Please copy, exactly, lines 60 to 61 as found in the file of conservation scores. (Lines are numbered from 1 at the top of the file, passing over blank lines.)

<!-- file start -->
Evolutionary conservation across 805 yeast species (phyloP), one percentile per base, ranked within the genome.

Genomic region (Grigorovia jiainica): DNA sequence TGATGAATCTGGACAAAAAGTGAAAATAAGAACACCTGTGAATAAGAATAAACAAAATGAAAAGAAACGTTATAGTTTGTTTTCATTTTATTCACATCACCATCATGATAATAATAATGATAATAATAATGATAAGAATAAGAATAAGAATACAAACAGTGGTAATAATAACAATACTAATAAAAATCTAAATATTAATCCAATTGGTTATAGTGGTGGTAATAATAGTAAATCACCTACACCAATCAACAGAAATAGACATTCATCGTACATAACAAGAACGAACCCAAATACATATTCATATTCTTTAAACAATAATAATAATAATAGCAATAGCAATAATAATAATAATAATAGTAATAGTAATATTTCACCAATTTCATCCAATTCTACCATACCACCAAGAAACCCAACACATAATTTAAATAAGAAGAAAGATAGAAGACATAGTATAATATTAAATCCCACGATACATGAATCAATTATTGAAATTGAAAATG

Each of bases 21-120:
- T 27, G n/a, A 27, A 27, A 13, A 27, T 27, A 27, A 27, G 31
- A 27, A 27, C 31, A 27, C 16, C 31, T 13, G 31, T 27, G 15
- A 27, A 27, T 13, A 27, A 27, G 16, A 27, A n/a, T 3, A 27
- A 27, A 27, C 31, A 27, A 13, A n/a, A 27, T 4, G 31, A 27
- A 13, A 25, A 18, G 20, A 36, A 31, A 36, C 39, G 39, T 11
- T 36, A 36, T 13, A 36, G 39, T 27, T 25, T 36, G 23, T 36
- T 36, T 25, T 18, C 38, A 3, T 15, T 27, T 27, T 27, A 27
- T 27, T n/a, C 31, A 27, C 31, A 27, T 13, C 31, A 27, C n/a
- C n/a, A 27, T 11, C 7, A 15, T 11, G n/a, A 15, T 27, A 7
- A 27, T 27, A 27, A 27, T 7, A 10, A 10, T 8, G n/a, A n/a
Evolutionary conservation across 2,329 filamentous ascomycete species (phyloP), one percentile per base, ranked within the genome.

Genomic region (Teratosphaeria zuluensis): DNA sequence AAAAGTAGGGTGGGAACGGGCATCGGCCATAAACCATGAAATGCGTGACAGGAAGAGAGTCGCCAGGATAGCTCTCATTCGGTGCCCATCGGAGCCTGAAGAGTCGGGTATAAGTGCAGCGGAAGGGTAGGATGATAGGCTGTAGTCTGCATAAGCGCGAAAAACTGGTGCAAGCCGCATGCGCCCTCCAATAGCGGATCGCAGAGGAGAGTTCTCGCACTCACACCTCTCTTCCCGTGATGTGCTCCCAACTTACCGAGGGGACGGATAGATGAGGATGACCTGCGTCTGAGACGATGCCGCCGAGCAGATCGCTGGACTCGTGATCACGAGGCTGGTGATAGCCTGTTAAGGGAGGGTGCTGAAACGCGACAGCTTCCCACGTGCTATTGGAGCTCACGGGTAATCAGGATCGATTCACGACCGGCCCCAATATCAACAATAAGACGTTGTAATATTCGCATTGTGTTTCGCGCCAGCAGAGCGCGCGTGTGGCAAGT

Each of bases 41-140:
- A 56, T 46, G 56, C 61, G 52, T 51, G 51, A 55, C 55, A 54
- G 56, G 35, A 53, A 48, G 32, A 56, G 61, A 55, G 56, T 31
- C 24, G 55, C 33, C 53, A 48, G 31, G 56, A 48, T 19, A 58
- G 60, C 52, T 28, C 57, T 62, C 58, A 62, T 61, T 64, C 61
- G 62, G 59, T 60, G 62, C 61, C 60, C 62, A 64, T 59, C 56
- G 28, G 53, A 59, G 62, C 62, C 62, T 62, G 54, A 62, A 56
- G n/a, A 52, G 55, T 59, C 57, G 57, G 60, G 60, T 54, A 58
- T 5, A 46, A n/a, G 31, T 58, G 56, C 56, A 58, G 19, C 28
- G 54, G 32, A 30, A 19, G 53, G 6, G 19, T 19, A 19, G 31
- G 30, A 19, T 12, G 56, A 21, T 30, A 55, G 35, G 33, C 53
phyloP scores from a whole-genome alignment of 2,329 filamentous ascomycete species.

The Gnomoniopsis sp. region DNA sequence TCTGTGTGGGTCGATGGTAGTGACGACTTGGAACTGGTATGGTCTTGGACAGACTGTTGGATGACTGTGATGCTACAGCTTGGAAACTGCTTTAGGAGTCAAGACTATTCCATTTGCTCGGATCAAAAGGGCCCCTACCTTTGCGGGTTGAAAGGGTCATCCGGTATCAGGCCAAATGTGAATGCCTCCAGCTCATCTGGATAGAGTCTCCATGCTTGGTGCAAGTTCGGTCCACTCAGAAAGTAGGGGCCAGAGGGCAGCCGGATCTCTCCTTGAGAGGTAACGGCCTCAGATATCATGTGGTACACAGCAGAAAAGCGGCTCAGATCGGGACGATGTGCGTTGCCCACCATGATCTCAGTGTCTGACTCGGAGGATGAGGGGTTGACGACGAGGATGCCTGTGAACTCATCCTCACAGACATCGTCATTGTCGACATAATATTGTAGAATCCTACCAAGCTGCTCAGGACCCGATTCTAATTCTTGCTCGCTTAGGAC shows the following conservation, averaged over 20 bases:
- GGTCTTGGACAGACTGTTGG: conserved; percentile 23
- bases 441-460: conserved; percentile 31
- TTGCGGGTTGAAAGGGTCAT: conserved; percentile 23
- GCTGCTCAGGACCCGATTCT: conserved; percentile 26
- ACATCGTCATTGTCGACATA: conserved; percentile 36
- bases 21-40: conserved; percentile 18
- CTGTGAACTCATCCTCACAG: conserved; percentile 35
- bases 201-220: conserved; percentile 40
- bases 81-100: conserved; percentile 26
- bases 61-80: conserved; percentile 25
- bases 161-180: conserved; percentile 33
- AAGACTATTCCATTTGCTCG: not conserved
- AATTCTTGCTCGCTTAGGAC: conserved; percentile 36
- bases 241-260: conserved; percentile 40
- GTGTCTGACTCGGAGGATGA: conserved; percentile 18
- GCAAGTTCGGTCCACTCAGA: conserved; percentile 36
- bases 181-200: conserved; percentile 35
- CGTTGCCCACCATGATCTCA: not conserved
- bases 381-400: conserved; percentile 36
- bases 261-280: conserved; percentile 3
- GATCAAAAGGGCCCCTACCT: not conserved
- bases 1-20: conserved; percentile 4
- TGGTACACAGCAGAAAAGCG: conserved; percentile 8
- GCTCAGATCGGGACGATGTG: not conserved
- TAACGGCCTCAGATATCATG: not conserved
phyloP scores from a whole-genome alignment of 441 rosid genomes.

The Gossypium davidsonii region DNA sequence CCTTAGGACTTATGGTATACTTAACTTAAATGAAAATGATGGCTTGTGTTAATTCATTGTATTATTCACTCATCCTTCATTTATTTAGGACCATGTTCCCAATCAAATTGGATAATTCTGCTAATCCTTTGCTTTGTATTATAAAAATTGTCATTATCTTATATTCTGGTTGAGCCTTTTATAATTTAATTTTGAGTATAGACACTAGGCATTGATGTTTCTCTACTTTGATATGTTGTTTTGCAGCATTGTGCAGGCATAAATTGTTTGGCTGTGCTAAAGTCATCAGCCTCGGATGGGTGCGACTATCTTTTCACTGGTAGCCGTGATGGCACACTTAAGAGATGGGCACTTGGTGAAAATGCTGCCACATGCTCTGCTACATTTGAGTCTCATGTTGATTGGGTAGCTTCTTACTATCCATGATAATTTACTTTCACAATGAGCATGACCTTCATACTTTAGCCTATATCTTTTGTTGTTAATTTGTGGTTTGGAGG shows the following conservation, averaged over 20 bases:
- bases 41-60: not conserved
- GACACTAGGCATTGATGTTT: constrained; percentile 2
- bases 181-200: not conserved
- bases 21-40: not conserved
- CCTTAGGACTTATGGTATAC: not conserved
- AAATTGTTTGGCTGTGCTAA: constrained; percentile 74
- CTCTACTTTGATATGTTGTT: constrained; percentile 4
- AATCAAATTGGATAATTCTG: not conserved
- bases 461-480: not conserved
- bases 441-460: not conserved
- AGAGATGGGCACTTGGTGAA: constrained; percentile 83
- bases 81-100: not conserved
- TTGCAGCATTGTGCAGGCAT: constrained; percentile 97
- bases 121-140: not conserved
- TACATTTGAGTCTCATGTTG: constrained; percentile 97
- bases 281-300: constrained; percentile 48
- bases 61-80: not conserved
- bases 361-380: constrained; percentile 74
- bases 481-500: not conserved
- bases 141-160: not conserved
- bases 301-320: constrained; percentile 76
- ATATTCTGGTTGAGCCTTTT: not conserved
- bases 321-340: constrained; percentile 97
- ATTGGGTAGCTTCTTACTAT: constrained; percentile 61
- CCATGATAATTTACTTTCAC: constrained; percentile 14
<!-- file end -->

- CCTTAGGACTTATGGTATAC: not conserved
- AAATTGTTTGGCTGTGCTAA: constrained; percentile 74